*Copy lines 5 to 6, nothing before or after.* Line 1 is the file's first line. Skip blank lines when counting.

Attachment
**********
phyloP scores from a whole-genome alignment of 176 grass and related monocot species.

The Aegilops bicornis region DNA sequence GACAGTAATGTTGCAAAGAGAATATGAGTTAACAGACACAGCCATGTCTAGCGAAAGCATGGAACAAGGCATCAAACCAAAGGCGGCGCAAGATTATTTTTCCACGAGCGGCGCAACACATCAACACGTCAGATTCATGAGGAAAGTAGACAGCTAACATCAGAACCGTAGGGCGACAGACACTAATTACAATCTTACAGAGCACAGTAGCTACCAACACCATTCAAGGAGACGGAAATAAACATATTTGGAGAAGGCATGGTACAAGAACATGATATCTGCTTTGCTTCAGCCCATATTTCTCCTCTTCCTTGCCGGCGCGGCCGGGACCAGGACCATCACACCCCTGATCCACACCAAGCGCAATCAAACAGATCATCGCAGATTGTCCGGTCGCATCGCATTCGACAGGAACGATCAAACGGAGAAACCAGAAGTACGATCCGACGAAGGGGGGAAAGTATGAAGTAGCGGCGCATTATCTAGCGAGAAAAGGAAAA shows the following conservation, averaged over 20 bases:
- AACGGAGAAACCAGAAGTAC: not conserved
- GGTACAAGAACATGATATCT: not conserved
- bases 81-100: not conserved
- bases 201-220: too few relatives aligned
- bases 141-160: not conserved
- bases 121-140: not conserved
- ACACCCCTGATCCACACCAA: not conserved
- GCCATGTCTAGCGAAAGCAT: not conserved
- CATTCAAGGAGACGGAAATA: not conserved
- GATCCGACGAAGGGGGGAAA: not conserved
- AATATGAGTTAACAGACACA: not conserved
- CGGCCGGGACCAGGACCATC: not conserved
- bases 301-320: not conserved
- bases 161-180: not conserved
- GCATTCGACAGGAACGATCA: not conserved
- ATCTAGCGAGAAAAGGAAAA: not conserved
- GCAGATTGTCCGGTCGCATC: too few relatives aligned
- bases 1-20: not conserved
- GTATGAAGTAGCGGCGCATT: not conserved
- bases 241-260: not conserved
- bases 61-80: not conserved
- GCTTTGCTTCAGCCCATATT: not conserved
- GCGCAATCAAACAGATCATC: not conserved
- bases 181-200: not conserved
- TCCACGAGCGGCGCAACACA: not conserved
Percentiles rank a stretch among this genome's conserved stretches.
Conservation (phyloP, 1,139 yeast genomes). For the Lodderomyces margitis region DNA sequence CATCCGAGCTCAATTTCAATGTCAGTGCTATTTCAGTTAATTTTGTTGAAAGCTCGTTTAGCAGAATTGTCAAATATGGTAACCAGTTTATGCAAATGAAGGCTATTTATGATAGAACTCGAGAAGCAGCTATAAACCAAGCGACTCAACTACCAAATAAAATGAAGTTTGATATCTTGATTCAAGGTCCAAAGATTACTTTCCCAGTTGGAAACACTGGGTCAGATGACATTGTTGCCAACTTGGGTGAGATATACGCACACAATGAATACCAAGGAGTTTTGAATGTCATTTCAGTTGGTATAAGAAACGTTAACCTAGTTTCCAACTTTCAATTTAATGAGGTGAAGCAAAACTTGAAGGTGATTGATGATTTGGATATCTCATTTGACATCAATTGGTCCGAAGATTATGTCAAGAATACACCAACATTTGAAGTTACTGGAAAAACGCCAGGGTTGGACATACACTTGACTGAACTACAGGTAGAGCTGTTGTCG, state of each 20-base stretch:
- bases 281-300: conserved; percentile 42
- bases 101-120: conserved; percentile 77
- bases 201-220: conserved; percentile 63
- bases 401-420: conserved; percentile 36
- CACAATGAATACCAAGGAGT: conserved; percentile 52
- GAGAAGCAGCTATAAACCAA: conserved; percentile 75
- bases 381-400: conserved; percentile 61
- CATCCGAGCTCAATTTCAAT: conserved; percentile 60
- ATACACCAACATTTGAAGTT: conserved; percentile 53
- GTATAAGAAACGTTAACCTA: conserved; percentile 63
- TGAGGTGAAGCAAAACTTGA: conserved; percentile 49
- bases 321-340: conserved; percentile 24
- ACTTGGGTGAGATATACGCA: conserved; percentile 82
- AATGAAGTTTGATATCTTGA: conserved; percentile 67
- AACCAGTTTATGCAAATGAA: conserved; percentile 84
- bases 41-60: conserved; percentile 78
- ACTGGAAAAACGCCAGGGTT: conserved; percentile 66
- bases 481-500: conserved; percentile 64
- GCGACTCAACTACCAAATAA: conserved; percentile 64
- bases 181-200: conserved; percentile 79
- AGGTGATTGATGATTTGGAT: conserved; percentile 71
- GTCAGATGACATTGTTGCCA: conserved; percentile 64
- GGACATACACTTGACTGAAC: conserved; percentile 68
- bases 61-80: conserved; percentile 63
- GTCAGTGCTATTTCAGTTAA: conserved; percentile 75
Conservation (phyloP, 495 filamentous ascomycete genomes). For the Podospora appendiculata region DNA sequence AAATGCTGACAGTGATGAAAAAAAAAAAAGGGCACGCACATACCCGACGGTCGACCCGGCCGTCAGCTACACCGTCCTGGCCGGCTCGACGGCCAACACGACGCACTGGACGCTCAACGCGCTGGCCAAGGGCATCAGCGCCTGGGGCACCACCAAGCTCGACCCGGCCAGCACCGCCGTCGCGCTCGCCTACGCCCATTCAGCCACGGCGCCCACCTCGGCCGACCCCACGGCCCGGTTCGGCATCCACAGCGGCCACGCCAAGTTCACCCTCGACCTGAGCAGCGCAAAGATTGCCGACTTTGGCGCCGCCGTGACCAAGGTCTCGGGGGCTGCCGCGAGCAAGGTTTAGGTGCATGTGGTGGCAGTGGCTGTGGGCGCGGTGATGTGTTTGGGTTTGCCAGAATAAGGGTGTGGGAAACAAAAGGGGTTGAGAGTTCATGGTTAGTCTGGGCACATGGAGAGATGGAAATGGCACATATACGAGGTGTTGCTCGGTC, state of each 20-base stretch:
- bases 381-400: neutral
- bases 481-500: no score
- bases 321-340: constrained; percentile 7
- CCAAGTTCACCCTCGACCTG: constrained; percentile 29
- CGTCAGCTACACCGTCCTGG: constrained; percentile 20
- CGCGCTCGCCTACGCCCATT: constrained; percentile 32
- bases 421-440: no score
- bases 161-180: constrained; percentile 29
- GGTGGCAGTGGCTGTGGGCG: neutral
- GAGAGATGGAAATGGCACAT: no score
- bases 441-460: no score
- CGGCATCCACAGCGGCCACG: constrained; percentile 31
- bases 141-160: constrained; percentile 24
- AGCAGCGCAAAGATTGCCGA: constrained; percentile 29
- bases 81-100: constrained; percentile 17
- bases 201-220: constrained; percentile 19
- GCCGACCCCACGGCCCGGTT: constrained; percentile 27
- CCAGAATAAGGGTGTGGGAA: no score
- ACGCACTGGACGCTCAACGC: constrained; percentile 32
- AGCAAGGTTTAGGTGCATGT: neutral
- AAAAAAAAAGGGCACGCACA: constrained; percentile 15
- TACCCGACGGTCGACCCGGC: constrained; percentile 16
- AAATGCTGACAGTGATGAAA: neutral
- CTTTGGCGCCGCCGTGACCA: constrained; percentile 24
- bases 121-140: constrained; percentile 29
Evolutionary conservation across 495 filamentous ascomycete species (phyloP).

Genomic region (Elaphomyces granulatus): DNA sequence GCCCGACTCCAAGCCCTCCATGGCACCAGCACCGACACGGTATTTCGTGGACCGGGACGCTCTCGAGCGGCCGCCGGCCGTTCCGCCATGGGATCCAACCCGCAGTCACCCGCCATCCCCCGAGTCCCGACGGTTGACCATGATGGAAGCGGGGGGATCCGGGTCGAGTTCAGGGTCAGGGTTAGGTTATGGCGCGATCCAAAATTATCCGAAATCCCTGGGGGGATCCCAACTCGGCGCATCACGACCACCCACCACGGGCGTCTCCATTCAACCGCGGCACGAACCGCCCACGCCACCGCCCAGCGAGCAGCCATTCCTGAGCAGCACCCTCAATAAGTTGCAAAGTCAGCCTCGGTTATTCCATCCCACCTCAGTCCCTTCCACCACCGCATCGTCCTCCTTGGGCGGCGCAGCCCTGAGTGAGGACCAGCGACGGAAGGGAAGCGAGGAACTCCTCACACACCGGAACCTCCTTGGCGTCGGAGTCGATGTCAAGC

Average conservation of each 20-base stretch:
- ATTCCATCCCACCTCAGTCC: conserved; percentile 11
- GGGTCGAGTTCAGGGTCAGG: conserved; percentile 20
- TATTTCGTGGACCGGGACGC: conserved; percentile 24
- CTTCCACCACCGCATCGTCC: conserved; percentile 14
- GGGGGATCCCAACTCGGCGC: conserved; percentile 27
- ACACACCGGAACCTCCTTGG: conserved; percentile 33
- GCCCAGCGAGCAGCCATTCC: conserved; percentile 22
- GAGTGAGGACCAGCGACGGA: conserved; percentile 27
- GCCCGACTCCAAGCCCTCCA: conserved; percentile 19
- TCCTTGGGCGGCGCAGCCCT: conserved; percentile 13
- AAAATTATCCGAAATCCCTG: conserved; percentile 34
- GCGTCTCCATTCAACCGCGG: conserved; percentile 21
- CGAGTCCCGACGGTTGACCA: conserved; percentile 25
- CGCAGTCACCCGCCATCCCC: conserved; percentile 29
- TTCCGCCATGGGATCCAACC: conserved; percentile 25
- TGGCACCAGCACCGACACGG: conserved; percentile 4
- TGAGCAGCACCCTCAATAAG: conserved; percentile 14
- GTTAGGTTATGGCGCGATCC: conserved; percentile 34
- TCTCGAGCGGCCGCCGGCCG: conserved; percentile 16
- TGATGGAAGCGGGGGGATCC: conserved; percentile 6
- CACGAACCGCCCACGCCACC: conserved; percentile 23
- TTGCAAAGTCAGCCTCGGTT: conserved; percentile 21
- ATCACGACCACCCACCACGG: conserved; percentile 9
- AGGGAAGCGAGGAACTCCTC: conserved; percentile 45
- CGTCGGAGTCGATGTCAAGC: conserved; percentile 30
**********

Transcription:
- bases 81-100: not conserved
- bases 201-220: too few relatives aligned